The CQC issued a report that focused on people's experience of accessing health and care services in England and found that it largely depended on where they live and what services they use.
"Some people can easily access good care, while others cannot access the services they need, experience ‘disjointed’ care, or only have access to providers with poor services," the report read.
"In our review of local health and care systems, we found that in too many cases, ineffective coordination of services was leading to fragmented care. Funding, commissioning, regulation and performance management all conspired to encourage a focus on individual organizational performance, rather than ensuring people got joined-up care based on their individual needs," the report said.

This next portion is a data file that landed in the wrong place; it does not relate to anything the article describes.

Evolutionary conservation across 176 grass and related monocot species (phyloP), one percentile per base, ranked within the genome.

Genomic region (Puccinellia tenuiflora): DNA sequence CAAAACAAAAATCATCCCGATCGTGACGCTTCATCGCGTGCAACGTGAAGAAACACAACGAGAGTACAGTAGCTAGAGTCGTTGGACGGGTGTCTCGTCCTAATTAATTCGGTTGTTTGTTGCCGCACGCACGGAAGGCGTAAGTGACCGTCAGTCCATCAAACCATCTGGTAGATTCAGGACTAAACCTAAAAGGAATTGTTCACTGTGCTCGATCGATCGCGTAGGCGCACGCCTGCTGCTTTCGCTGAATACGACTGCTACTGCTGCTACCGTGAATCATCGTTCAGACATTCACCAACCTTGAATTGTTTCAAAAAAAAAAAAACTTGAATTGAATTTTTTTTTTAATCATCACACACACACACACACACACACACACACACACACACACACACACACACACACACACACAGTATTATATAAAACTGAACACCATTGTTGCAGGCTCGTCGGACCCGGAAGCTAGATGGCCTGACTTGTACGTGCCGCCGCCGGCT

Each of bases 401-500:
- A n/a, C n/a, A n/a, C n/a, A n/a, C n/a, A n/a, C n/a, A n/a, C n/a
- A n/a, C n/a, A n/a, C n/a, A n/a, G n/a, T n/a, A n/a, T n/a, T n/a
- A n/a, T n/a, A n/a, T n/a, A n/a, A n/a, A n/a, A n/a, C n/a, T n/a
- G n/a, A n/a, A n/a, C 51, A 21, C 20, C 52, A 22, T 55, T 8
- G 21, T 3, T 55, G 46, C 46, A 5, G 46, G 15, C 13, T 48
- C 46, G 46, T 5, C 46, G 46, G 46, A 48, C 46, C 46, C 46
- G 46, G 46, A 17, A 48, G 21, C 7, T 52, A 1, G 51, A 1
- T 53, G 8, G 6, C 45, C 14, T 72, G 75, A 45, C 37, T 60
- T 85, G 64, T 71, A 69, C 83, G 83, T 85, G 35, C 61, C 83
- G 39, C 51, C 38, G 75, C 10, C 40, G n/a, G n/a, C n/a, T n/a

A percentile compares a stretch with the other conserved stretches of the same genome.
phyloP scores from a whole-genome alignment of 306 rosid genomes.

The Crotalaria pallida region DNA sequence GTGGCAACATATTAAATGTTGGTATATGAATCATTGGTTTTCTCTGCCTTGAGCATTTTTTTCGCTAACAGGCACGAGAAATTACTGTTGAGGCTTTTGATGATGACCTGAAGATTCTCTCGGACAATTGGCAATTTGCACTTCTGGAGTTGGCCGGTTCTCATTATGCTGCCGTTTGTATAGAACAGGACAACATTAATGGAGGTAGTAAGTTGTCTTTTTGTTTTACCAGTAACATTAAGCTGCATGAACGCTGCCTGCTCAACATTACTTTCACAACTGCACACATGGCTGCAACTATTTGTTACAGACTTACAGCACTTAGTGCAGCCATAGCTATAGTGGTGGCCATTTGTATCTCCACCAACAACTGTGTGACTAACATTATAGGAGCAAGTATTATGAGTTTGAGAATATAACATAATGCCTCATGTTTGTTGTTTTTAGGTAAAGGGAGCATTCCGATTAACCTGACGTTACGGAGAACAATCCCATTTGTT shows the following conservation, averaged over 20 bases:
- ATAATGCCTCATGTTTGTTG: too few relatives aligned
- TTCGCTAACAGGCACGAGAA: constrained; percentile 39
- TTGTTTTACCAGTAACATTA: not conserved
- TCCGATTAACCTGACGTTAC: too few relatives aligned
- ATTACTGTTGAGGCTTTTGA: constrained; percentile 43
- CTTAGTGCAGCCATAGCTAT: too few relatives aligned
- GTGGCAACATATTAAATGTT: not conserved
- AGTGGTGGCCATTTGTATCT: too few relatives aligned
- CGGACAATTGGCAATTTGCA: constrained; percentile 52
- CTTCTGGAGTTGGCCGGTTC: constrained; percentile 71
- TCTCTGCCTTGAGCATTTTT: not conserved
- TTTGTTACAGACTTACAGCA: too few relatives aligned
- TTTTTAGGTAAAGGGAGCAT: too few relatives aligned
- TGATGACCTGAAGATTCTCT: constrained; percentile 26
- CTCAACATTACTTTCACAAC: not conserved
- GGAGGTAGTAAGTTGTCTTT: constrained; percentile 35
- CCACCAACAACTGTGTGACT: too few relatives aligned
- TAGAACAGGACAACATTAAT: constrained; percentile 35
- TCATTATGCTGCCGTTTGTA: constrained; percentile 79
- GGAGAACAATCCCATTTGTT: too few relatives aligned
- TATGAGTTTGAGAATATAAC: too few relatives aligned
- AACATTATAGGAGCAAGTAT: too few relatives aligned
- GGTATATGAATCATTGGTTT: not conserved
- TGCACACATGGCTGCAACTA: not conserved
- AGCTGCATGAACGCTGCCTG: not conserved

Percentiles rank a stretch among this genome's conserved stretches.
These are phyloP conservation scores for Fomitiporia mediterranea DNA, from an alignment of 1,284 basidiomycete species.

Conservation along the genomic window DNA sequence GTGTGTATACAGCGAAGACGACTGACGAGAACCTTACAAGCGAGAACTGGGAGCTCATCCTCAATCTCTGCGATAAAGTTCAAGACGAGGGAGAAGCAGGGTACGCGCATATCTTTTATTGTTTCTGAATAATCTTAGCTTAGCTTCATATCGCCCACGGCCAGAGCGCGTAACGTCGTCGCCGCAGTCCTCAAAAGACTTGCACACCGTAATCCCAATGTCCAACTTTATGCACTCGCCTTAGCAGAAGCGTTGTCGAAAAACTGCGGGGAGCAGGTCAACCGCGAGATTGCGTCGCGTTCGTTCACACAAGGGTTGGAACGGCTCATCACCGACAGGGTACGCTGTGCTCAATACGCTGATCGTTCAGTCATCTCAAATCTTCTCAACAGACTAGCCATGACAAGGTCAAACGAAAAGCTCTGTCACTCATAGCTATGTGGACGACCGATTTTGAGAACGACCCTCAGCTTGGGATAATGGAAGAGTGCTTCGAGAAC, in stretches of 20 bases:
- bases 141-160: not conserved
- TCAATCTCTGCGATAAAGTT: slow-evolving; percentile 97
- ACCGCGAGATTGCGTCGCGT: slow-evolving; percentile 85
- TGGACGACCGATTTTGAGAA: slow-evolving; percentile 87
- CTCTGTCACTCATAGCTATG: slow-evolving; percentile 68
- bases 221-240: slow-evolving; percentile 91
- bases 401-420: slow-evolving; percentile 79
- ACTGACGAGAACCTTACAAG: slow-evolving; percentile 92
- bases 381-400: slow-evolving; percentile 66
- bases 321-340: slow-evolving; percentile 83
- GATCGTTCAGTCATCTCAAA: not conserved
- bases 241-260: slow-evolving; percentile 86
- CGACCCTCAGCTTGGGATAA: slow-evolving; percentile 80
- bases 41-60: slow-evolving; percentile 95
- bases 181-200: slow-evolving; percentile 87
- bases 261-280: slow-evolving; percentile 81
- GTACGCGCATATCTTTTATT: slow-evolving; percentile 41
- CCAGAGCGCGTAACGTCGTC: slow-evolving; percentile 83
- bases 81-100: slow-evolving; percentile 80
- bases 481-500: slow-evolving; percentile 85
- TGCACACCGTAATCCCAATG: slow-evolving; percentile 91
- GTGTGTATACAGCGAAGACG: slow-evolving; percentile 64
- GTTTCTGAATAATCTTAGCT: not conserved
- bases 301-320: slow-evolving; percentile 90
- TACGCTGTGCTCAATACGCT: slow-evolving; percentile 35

The report called on the authorities to change the way health and care services are funded, and how and where patients are cared for, otherwise "the alternative is a future in which care injustice will increase and some people will be failed by the services that are meant to support them, with their health and quality of life suffering as a result."
According to the Age UK charity organization, 1.4 million older people in the United Kingdom do not have access to the care and support they need.